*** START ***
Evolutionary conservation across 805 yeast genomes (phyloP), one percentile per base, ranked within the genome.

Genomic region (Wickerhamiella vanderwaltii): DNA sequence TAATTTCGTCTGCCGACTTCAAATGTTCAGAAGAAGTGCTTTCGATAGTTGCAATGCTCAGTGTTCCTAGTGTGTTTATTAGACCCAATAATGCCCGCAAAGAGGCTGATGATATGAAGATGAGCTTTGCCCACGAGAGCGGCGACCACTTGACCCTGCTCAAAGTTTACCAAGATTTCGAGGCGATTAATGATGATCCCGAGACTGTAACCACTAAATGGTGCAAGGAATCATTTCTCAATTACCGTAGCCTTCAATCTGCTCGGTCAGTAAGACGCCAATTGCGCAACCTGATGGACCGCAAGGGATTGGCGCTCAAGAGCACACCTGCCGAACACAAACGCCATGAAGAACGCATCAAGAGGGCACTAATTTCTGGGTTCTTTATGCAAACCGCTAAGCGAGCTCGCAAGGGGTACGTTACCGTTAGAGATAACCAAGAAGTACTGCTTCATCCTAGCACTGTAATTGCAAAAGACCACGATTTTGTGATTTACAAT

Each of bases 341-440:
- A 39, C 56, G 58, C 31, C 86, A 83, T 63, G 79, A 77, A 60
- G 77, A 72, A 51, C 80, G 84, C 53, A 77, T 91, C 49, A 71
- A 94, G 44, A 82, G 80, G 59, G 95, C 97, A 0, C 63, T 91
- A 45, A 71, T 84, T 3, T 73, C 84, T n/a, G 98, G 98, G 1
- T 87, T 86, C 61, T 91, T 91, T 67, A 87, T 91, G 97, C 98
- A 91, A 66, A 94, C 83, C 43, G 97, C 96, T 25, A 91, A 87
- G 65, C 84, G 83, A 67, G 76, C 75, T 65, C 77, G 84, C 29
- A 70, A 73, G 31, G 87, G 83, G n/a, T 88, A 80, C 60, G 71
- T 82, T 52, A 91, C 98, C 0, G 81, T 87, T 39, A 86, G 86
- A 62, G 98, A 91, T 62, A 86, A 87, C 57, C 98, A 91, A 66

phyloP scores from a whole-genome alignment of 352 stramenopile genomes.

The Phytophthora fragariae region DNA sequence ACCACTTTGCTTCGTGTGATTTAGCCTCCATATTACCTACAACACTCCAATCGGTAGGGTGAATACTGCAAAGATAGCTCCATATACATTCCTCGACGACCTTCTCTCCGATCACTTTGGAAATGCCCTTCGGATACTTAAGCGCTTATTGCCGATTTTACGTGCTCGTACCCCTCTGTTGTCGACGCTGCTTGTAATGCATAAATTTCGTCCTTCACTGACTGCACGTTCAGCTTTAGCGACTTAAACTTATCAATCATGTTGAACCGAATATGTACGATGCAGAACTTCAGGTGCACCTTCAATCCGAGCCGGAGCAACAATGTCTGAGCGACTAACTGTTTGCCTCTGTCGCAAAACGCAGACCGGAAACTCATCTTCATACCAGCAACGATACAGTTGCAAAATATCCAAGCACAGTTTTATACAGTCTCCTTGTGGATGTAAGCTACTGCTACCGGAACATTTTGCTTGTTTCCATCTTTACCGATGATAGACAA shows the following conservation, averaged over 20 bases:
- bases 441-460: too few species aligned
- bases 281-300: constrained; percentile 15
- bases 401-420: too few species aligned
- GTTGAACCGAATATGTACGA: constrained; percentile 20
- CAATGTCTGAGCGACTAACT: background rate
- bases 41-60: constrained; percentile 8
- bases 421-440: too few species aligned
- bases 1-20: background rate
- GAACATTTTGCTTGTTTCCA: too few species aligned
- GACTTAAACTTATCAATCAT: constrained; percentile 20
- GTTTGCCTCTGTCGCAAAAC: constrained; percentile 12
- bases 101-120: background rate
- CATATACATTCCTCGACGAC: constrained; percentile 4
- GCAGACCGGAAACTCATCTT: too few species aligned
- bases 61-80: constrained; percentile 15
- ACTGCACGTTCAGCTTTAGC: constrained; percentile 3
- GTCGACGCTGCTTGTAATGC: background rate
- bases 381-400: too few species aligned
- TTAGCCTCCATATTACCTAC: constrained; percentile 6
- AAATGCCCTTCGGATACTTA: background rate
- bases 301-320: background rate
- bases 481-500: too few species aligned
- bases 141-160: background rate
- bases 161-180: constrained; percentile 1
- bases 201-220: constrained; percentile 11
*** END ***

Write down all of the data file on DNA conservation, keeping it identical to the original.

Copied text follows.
Evolutionary conservation across 805 yeast genomes (phyloP), one percentile per base, ranked within the genome.

Genomic region (Wickerhamiella vanderwaltii): DNA sequence TAATTTCGTCTGCCGACTTCAAATGTTCAGAAGAAGTGCTTTCGATAGTTGCAATGCTCAGTGTTCCTAGTGTGTTTATTAGACCCAATAATGCCCGCAAAGAGGCTGATGATATGAAGATGAGCTTTGCCCACGAGAGCGGCGACCACTTGACCCTGCTCAAAGTTTACCAAGATTTCGAGGCGATTAATGATGATCCCGAGACTGTAACCACTAAATGGTGCAAGGAATCATTTCTCAATTACCGTAGCCTTCAATCTGCTCGGTCAGTAAGACGCCAATTGCGCAACCTGATGGACCGCAAGGGATTGGCGCTCAAGAGCACACCTGCCGAACACAAACGCCATGAAGAACGCATCAAGAGGGCACTAATTTCTGGGTTCTTTATGCAAACCGCTAAGCGAGCTCGCAAGGGGTACGTTACCGTTAGAGATAACCAAGAAGTACTGCTTCATCCTAGCACTGTAATTGCAAAAGACCACGATTTTGTGATTTACAAT

Each of bases 341-440:
- A 39, C 56, G 58, C 31, C 86, A 83, T 63, G 79, A 77, A 60
- G 77, A 72, A 51, C 80, G 84, C 53, A 77, T 91, C 49, A 71
- A 94, G 44, A 82, G 80, G 59, G 95, C 97, A 0, C 63, T 91
- A 45, A 71, T 84, T 3, T 73, C 84, T n/a, G 98, G 98, G 1
- T 87, T 86, C 61, T 91, T 91, T 67, A 87, T 91, G 97, C 98
- A 91, A 66, A 94, C 83, C 43, G 97, C 96, T 25, A 91, A 87
- G 65, C 84, G 83, A 67, G 76, C 75, T 65, C 77, G 84, C 29
- A 70, A 73, G 31, G 87, G 83, G n/a, T 88, A 80, C 60, G 71
- T 82, T 52, A 91, C 98, C 0, G 81, T 87, T 39, A 86, G 86
- A 62, G 98, A 91, T 62, A 86, A 87, C 57, C 98, A 91, A 66

phyloP scores from a whole-genome alignment of 352 stramenopile genomes.

The Phytophthora fragariae region DNA sequence ACCACTTTGCTTCGTGTGATTTAGCCTCCATATTACCTACAACACTCCAATCGGTAGGGTGAATACTGCAAAGATAGCTCCATATACATTCCTCGACGACCTTCTCTCCGATCACTTTGGAAATGCCCTTCGGATACTTAAGCGCTTATTGCCGATTTTACGTGCTCGTACCCCTCTGTTGTCGACGCTGCTTGTAATGCATAAATTTCGTCCTTCACTGACTGCACGTTCAGCTTTAGCGACTTAAACTTATCAATCATGTTGAACCGAATATGTACGATGCAGAACTTCAGGTGCACCTTCAATCCGAGCCGGAGCAACAATGTCTGAGCGACTAACTGTTTGCCTCTGTCGCAAAACGCAGACCGGAAACTCATCTTCATACCAGCAACGATACAGTTGCAAAATATCCAAGCACAGTTTTATACAGTCTCCTTGTGGATGTAAGCTACTGCTACCGGAACATTTTGCTTGTTTCCATCTTTACCGATGATAGACAA shows the following conservation, averaged over 20 bases:
- bases 441-460: too few species aligned
- bases 281-300: constrained; percentile 15
- bases 401-420: too few species aligned
- GTTGAACCGAATATGTACGA: constrained; percentile 20
- CAATGTCTGAGCGACTAACT: background rate
- bases 41-60: constrained; percentile 8
- bases 421-440: too few species aligned
- bases 1-20: background rate
- GAACATTTTGCTTGTTTCCA: too few species aligned
- GACTTAAACTTATCAATCAT: constrained; percentile 20
- GTTTGCCTCTGTCGCAAAAC: constrained; percentile 12
- bases 101-120: background rate
- CATATACATTCCTCGACGAC: constrained; percentile 4
- GCAGACCGGAAACTCATCTT: too few species aligned
- bases 61-80: constrained; percentile 15
- ACTGCACGTTCAGCTTTAGC: constrained; percentile 3
- GTCGACGCTGCTTGTAATGC: background rate
- bases 381-400: too few species aligned
- TTAGCCTCCATATTACCTAC: constrained; percentile 6
- AAATGCCCTTCGGATACTTA: background rate
- bases 301-320: background rate
- bases 481-500: too few species aligned
- bases 141-160: background rate
- bases 161-180: constrained; percentile 1
- bases 201-220: constrained; percentile 11